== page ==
Earl was a young 80 year old when he repented of his sins, professed his faith in Jesus, and was baptized before the congregation of Wesley Chapel. He was married to Mary and they had a daughter, Bonita. During a Wesley Wednesday dinner, Earl’s daughter Bonita told me it was her son, Chase, who suggested that the family start attending church.  Their plan was to look around for the right church.  The first church they came to was Wesley Chapel and they never “looked” anywhere else.  When he died, he was welcomed by Jesus to eternal life.


Dick Webster:

Richard “Dick” Webster was the oldest of three children. He spent summers on the farm of his aunt and uncle in Iowa. Dick was grateful for godly parents who took him to church and introduced him to Jesus Christ. In 1997, Dick went on an Emmaus Walk that deepened his faith. Later that year, he married Beth. They moved to New Albany to be closer to his daughter, Betsy, when his health started to decline. Dick and Beth joined Wesley Chapel the year we celebrated our 200th birthday. As Dick’s health continued to decline he expressed one regret, that he did not say, “I love you” more often.  Ironically, Dick’s last words were, “I love you, too.”  Today we remember Dick Webster.


Rosemary Denison:

            Rosemary grew up in the same neighborhood and went to the same school as her husband Russ. They were high school sweethearts and married in the parsonage of Centenary Methodist Episcopal Church on Spring Street. Russ and Rosemary had two sons, Rusty, Scott, and a daughter, Connie. They joined Wesley Chapel in 1950 and were faithful members.

Juli Hardy:

            When Juli was born she was diagnosed with a soft bone condition. She avoided high contact sports and games, but that didn’t stop her from being involved in school. She had many friends and loved to be with them. Juli met her husband Clete in a Target parking lot. He proposed on the top of a mountain. They had four sons: Christopher, Cameron, Jack, and Grayson. Jack inherited the soft bone disorder and together they were advocates for the organization known as the Soft Bones Community.  Upon Julie’s death, they put out the following statement: “Juli Kimbrough-Hardy was a long-standing and treasured member of our Soft Bones Community.  Juli was a real Champion of Soft Bones and one of the first people to support our efforts when we were a fledgling advocacy organization. We will miss her kindness and willingness to help others.” She was faithful in her attendance and a loving supporter from the background, writing notes of encouragement to so many people. Because of the loss of her child, Christopher, she was special to those in our congregation and in our community because she reached out to the loss momma’s to give them comfort and hope.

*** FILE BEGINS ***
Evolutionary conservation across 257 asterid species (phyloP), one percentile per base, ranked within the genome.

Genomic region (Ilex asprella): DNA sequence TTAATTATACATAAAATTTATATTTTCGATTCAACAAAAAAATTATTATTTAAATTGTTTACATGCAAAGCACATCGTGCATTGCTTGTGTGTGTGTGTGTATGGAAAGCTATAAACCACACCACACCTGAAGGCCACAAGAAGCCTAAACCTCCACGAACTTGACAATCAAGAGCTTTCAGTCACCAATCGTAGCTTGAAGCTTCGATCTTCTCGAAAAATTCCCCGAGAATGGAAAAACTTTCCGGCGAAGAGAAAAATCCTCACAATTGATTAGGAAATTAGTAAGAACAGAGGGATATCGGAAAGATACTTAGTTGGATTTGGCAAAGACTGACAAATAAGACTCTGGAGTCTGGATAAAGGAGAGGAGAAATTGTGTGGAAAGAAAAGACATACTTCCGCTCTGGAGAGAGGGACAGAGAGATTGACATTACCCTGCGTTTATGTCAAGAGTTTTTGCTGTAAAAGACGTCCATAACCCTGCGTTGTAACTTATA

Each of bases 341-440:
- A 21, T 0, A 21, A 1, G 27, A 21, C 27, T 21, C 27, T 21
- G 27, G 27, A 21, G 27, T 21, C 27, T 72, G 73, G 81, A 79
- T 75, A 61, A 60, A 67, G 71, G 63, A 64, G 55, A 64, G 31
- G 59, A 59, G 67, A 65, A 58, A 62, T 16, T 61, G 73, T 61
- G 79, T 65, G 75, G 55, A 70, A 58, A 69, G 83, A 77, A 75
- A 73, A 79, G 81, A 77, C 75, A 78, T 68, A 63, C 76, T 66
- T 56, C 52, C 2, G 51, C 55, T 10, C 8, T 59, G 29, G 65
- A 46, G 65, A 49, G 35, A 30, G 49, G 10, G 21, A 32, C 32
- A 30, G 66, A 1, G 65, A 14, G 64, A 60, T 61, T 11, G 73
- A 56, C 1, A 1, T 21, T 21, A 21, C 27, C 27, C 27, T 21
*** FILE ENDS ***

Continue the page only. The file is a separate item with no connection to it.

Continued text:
Each of these loved ones put their faith in Jesus Christ as Lord and Savior, believed that Jesus died on the cross for their sins, and believed in the resurrection.  Jesus promises us that he is preparing a place for each of us and that when it is time, he will come and get us and take us to the place he has prepared for us.  Today, we celebrate God’s promise in Jesus Christ that our loved ones continue to live in God’s presence and in our memory.

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Graduation Gifts for Seniors That are Actually Meaningful (and Don’t Break the Bank!)

Written by

Every year, parents, aunts, uncles, grandparents and faith leaders face the same question:

How do I celebrate my seniors (and stay on budget)?

I mean, sure a coffee mug or a bulk crate of Ramen Noodles is a great gift and much appreciated, but is there something we can do that carries a little more hope or encouragement or celebration?